By Song Sang-ho
WASHINGTON, Nov. 24 (Yonhap) — The new U.S. chief of naval operations (CNO) highlighted America’s focus on the Indo-Pacific on Friday, saying “no matter what happens,” the U.S. Navy is operating forward in the region, where Washington’s “foremost priority” lies.
Adm. Lisa Franchetti made the remarks amid lingering concerns that the United States’ strategic focus on the region could wane in the midst of the war between Israel and the Hamas militant group and Russia’s prolonged war against Ukraine. She assumed command on Nov. 2.
“This region remains America’s foremost priority, and that is why no matter what is happening around the world, the U.S. Navy continues to deploy and operate forward here in the Indo-Pacific,” Franchetti said in an online press meeting as she was in Busan, 320 kilometers southeast of Seoul, as part of her trip to the region.
The admiral pointed out that the U.S.’ national security strategy directs the Department of Defense to act “urgently” to sustain and strengthen deterrence in the Indo-Pacific and to do so alongside the U.S.’ allies and partners.
“That has been a common thread across each of my engagements: our shared commitment to a free and open Indo-Pacific. Our alliances underpin the stability, the security, of this region, and facilitate the preservation of the rules-based international order,” she said.
Accentuating the U.S. pursuit of stronger collaboration with regional allies, Franchetti said that the U.S. Navy is training, exercising and cooperating with them so that it is not just interoperable with them, but also “interchangeable” where possible.
“Our allies must be fully integrated into our planning and our operations,” she said.
Asked when the plan by South Korea, the U.S. and Japan to operationalize a trilateral system for the real-time sharing of North Korean missile warning data will be implemented, the admiral did not give a direct answer.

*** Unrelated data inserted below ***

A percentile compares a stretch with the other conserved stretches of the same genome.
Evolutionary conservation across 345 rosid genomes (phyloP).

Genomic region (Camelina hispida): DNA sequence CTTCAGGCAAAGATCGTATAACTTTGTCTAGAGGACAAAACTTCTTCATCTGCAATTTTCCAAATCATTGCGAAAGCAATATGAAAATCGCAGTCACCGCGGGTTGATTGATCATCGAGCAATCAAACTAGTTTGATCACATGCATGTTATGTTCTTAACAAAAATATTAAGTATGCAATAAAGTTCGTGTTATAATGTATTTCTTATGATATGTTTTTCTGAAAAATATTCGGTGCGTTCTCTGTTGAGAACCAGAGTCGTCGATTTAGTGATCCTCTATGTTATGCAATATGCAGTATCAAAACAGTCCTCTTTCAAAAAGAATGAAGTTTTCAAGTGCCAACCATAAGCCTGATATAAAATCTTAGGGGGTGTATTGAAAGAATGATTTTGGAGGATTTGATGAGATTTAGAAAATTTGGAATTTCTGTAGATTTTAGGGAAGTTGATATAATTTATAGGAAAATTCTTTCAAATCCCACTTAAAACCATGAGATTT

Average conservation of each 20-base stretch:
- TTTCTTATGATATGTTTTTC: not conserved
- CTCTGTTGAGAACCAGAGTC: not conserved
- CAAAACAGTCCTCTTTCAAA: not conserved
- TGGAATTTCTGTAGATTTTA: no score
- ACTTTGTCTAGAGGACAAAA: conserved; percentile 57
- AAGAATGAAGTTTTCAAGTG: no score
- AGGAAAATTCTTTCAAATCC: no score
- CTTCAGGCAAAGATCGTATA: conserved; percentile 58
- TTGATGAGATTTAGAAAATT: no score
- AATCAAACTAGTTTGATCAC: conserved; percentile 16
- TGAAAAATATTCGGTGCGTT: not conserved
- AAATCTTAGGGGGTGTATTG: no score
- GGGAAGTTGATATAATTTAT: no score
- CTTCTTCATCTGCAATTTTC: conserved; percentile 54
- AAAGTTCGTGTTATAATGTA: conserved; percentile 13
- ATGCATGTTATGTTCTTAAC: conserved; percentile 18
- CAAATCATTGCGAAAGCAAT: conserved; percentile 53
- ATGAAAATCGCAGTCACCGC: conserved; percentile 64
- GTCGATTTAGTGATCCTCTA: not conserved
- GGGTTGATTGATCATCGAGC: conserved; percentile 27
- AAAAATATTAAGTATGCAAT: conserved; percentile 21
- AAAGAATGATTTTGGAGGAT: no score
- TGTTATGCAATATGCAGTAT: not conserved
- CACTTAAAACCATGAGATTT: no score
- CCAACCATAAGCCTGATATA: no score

“I am very excited about the opportunities for multilateral cooperation, especially trilateral cooperation in this region, and I look forward to the development of a plan to further enhance that trilateral cooperation going forward,” she said.
Touching on lingering concerns over whether the U.S. can handle multiple security challenges in the region and beyond, Franchetti underscored the “global” coverage of the U.S. Navy.
“We operate effectively all around the world. We’re effectively postured to work all around the world,” she said.
“I, as CNO, prioritize sending our most up-to-date capabilities there with our best trained people, and I am confident in the 7th Fleet’s ability to deter and to operate freely alongside our partners, and that they are always going to be ready to respond to anything that comes their way,” she added.
She was referring to the U.S. 7th Fleet headquartered at Yokosuka, Japan. The fleet, the largest of the forward-deployed U.S. fleets, boasts extensive naval capabilities, including the nuclear-powered USS Ronald Reagan (CVN 76) aircraft carrier.
Touching on China’s growing assertiveness in the South China Sea, the admiral repeated America’s basic position.
“As it pertains to China’s recent provocations, dangerous maneuvers against the U.S. aircraft and ships operating in the South China Sea, we are committed to preserving the rights of all nations to fly, sail, and operate safely and responsibly wherever international law allows,” she said.
Franchetti particularly noted, “No member of the international community should be intimidated or coerced into giving up their rights and freedoms.”